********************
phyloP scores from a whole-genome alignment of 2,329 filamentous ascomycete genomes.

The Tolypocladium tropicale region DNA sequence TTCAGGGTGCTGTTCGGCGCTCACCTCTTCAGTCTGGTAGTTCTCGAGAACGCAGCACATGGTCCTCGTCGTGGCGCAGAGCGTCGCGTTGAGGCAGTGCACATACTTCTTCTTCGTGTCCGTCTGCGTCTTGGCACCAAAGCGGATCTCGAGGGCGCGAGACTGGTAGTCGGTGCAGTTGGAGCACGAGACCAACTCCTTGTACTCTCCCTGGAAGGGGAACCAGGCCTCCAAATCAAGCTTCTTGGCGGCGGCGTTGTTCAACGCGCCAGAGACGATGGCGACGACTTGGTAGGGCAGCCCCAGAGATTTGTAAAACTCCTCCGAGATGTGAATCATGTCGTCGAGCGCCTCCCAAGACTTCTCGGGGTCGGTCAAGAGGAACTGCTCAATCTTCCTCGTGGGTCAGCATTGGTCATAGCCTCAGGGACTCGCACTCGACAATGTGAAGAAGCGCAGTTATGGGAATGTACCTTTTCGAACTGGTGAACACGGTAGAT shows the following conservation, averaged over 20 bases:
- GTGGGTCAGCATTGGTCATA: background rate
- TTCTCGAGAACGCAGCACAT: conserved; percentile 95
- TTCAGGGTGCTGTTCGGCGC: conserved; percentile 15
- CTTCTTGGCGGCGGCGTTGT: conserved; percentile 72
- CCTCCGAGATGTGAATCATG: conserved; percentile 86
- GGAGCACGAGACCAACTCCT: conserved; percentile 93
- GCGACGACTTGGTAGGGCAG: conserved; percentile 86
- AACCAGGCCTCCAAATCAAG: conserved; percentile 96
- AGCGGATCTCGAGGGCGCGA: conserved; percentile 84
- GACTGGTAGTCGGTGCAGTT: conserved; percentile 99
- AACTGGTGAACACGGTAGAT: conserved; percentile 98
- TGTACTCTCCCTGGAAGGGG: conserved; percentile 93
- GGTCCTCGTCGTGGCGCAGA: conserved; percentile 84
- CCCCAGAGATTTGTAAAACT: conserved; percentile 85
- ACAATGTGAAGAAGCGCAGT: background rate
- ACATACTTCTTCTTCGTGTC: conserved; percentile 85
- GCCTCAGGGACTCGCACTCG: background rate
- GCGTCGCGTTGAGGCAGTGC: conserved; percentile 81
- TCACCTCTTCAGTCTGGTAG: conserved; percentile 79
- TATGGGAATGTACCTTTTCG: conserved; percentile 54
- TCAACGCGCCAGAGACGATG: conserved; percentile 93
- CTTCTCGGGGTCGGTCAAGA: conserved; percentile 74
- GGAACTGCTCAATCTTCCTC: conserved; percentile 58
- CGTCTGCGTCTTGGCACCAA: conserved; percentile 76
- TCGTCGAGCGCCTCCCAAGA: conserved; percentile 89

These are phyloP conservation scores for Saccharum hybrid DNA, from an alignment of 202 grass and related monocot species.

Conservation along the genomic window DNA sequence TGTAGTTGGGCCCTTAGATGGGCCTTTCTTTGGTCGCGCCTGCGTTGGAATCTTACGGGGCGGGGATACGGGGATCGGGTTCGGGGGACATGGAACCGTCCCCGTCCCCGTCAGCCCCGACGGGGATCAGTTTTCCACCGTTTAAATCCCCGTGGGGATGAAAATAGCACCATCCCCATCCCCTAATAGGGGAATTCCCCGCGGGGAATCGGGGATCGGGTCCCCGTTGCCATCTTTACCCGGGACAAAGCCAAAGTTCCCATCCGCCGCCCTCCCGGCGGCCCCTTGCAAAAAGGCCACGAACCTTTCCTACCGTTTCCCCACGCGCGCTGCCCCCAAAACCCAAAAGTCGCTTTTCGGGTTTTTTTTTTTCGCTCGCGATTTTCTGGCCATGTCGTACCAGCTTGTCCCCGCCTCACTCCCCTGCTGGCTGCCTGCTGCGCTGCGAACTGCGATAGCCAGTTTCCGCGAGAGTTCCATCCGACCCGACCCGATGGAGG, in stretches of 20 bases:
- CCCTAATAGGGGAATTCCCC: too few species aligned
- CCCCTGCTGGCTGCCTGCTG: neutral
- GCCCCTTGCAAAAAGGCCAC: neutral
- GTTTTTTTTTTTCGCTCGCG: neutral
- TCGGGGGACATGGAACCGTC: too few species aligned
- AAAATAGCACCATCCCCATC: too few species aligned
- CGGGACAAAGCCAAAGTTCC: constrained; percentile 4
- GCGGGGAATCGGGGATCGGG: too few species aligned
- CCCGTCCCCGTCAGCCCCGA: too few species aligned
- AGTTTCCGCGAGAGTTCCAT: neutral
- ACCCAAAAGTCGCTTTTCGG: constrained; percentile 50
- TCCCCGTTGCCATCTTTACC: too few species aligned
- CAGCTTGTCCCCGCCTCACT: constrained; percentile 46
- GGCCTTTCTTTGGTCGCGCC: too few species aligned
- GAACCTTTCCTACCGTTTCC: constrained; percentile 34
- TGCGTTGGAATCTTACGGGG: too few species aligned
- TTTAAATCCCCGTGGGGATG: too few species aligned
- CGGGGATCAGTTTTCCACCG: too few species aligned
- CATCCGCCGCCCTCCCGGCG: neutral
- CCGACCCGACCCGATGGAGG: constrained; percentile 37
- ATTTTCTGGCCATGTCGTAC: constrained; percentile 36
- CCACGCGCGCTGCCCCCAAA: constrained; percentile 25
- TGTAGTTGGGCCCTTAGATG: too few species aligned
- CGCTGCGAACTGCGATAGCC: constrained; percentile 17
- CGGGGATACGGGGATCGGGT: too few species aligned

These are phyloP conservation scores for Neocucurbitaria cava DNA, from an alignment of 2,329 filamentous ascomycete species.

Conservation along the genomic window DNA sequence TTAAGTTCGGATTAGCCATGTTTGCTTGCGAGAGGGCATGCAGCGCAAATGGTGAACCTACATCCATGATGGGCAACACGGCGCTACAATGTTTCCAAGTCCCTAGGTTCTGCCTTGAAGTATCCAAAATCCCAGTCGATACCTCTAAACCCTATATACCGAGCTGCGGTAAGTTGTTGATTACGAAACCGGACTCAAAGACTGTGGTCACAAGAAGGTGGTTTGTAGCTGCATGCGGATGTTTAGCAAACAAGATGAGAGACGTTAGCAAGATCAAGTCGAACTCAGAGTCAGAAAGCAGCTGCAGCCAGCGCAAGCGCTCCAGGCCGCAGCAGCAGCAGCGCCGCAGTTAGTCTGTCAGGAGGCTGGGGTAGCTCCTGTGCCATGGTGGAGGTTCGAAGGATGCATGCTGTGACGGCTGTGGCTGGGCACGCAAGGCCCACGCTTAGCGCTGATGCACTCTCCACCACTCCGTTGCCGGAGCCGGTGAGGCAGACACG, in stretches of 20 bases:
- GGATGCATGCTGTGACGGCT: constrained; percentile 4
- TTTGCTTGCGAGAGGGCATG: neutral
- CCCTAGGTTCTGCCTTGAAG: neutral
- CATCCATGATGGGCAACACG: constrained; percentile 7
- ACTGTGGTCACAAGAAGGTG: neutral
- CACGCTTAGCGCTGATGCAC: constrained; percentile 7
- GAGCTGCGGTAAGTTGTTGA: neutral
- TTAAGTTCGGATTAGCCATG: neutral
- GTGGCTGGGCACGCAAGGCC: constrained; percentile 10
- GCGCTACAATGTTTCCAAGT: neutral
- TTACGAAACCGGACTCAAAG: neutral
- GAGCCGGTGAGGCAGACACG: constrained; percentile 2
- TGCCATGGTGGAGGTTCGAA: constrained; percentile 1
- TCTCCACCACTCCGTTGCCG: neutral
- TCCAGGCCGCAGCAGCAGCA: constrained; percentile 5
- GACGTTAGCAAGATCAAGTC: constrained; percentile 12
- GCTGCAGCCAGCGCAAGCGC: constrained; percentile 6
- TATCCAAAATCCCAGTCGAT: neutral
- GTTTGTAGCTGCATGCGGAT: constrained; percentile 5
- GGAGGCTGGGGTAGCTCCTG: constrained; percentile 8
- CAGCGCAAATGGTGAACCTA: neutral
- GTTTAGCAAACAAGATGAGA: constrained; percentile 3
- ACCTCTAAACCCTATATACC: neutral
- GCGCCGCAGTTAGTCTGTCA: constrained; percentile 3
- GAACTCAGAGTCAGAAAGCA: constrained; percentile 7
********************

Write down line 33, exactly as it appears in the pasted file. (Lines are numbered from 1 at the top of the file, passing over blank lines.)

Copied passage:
- GTTTTTTTTTTTCGCTCGCG: neutral